Could we have the wars without the manipulation?


Testifying before a Senate committee a few months ago, U.S. Secretary of State Hillary Clinton lamented that America was “in an information war, and we are losing that war.” This week, she blew a fuse at the “Friends of Syria” meeting in Paris, saying that Russia and China should “pay a price” for not supporting regime change in Syria.

Here’s a thought: How about using the power of truth to get things done rather than cover and manipulation?

Russia and China aren’t following America’s script for one reason: They have major economic interests in Syria and rightfully see any attempt at regime change as America trying to steal their lunch. This isn’t like the Libya situation, where Muammar Gadhafi, who essentially became America’s ally of convenience in fighting terrorism in the wake of the Iraq invasion, signed his own death warrant when his iron fist started quivering as the Arab Spring roared all around him and ousted his pal in Tunisia, Zine al-Abidine Ben Ali, and the leaders of Egypt and Yemen. The subsequent uprising in Libya fit within that climate of mass outcry. If Western forces were involved in sparking the unrest at the outset, then at least the West had plausible deniability in appearing to be intervening under humanitarian pretext.

As Gadhafi began to feel control slipping away, he did what all control freaks do: He flipped out and started cracking down. This provided the window for NATO countries to invoke the U.N.’s “responsibility to protect.” The end result was regime change The cause was Gadhafi’s crackdown — at least by all appearances.

What’s clearly frustrating Clinton is the fact that the urgency of the Arab Spring is long over, and so are all the favorable optics. All we’re left with now is overwhelming evidence of Western-funded, Western-trained mercenaries causing trouble for Bashar al-Assad, thereby making it difficult for the world to tell if military crackdowns are just self-defense against what might be perceived as terrorists. Meanwhile, the State Department has been funding various groups to drum up the humanitarian cause for regime change.

But why even bother with all this cover and pretext? Hasn’t Clinton seen the unemployment statistics? She should stop acting as if economics isn’t a valid reason for military action. There’s never been a better time to come right out and say that America and the West are in an economic war against China and its sphere of influence, and that Americans are losing jobs and the country is losing its manufacturing base to the Chinese, who only make a few cents an hour and live together in dormitories until the day they jump from a window because their lives are so miserable.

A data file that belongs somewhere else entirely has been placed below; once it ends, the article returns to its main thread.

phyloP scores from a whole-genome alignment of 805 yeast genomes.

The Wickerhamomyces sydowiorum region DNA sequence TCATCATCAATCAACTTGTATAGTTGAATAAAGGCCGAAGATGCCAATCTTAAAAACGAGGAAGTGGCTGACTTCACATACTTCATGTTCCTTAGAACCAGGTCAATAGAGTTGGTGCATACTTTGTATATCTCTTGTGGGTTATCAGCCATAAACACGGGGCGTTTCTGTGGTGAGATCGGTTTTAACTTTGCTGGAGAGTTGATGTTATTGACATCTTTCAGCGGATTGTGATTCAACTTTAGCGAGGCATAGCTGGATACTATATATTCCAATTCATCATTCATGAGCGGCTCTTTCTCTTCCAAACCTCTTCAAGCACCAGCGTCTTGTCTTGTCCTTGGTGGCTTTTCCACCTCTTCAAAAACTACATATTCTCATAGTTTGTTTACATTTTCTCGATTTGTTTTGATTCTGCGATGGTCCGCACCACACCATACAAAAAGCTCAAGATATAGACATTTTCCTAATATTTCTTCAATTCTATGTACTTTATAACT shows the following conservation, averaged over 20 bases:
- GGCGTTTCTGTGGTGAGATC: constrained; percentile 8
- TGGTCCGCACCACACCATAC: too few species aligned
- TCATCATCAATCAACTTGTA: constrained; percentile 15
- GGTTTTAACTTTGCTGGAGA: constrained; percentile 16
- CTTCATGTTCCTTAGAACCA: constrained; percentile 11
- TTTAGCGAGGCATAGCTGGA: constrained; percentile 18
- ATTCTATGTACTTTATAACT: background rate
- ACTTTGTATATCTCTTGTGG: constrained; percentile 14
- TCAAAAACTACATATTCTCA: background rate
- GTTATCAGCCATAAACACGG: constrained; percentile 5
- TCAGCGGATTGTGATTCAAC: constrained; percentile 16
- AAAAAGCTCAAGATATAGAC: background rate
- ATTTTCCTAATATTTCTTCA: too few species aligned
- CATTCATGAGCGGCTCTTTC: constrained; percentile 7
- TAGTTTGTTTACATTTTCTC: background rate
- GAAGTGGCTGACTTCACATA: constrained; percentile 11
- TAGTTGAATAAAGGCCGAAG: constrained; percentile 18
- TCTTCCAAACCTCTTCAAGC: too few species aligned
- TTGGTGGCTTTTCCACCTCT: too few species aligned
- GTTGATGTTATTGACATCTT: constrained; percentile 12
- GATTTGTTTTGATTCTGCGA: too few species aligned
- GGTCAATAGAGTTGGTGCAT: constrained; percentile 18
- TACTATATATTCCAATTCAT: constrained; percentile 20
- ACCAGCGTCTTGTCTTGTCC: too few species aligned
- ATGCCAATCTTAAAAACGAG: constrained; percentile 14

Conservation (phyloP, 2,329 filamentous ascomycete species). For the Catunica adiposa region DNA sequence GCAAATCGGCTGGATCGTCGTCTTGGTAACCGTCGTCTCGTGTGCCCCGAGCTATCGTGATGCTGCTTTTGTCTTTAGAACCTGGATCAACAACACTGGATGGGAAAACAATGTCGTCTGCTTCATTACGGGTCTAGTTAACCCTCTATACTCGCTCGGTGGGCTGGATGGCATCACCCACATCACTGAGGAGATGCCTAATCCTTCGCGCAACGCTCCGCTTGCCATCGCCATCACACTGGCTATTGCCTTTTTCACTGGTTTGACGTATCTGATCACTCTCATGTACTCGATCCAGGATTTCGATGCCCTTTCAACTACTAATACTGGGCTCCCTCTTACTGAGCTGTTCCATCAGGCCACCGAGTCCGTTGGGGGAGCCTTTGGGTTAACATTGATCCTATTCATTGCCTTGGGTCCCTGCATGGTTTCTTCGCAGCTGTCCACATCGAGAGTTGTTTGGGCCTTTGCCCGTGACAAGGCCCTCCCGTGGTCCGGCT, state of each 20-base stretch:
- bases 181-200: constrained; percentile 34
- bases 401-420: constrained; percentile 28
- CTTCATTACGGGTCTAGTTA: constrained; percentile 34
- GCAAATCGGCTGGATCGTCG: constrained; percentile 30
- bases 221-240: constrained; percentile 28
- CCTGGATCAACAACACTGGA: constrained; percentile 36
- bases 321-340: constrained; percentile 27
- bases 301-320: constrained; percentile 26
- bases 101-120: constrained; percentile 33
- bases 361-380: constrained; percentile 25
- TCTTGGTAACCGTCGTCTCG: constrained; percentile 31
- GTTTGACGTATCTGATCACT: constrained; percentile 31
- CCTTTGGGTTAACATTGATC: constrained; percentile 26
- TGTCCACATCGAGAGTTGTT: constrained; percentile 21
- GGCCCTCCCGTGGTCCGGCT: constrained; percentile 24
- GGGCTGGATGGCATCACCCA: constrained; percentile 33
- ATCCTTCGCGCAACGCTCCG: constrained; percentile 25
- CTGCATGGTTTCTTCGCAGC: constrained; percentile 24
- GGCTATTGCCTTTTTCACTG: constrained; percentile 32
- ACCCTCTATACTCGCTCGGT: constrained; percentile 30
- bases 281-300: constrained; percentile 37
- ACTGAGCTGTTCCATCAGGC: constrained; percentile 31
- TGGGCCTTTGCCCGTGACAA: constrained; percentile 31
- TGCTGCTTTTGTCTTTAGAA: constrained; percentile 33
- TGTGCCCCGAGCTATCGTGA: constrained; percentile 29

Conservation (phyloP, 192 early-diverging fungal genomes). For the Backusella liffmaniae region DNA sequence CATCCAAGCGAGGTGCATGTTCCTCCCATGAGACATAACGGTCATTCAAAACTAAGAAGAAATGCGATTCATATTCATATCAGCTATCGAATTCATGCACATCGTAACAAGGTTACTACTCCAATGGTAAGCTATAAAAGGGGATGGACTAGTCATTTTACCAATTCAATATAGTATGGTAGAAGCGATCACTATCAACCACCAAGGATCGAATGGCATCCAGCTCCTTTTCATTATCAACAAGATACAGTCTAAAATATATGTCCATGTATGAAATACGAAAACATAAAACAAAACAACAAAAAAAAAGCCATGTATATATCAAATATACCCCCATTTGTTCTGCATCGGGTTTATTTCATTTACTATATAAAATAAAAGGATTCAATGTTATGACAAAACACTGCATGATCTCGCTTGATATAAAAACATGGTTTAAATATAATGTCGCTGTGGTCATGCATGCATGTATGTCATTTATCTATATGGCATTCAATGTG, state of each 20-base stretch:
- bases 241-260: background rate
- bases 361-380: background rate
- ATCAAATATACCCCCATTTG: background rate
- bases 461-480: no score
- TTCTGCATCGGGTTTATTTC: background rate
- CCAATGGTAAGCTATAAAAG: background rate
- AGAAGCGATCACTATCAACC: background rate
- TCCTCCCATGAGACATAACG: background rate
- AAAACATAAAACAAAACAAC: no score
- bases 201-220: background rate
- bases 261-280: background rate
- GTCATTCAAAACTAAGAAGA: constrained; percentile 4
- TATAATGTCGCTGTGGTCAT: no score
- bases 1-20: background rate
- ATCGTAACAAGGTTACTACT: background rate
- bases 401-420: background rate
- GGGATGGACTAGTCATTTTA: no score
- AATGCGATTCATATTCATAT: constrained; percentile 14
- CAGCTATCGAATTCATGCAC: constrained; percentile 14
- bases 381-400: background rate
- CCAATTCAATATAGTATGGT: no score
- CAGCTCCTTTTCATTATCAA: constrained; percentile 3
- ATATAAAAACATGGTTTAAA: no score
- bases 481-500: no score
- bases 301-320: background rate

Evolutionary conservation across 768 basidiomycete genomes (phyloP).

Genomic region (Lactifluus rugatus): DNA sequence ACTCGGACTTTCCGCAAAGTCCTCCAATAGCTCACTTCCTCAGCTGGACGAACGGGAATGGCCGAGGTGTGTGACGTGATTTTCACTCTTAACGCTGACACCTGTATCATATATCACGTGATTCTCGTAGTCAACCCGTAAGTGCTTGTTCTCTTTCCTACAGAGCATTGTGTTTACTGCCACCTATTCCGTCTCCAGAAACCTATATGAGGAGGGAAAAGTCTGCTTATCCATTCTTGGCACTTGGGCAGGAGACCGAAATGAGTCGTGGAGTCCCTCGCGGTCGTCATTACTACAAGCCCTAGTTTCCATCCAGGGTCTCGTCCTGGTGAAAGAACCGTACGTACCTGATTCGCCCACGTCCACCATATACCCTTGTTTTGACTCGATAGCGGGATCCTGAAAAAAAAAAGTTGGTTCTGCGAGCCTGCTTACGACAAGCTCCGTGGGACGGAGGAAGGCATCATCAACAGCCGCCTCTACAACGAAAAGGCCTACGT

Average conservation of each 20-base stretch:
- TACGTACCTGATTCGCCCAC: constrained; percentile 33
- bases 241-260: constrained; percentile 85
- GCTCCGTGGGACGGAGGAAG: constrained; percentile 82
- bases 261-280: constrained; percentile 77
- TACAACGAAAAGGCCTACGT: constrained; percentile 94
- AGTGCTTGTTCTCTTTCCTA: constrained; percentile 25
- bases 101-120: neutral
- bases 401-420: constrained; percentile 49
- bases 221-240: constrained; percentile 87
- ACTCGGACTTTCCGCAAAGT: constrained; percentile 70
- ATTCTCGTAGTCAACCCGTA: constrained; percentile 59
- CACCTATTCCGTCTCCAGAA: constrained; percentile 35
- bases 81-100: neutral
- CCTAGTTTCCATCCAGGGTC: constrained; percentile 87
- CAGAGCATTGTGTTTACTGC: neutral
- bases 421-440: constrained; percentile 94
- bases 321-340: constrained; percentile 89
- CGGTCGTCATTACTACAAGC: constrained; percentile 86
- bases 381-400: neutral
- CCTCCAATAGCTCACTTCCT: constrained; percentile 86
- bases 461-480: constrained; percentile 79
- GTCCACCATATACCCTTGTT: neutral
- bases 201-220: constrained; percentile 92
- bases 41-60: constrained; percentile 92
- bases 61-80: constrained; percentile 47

Just be honest about the fact that oil and gas are huge cash cows and growth industries of the future, and will provide economic expansion opportunities abroad, around which other industries will prosper. Explain that China, America and each of their respective allies are dividing up the global pie, whether people like it or not — and that it’s time to decide who you’d rather have as a boss.

As military strategist Carl Von Clausewitz once said, war is just an extension of politics by other means. No one can doubt that the West is in a perpetual war with the Chinese sphere for global economic influence and supremacy.

Of course, there is one problem: China is largest foreign owner of publicly held U.S. debt, holding about 8 percent of it, or $1.2 trillion. But either way, a Syrian invasion — via mercenary proxies or otherwise — is going to anger China because it won’t like the end result. Obama and Clinton just have to decide whether they’re going to rip off the Band-Aid slowly or quickly. But one thing’s for sure: If they continue to lose sphere and influence to China, that situation will only continue to deteriorate, with China owning increasingly more debt.

But why not explain all this to people?

This process of trying to convince voters, through pretexting and mental manipulation, to get on board for each military action is getting tedious. It’s tiresome to watch people fronting for the State Department, petting goats and kissing babies in foreign countries while pretending that any resulting economic opportunities would just be icing on the cake. We’re not stupid. Back away from the goat, put down the baby and simply tell the truth. You might be pleasantly surprised at the reaction.

Then, when the battleground moves to Iran, Sudan, Nigeria or elsewhere for the exact same reasons — as it inevitably will — your lives will be much easier because you’ll at the very least have truth and reason on your side.

(Rachel Marsden is a columnist, political strategist and former Fox News host who writes regularly for major publications in the U.S. and abroad. Her new book, “American Bombshell: A Tale of Domestic and International Invasion,” is available through Amazon.com. Her website can be found at http://www.rachelmarsden.com.)

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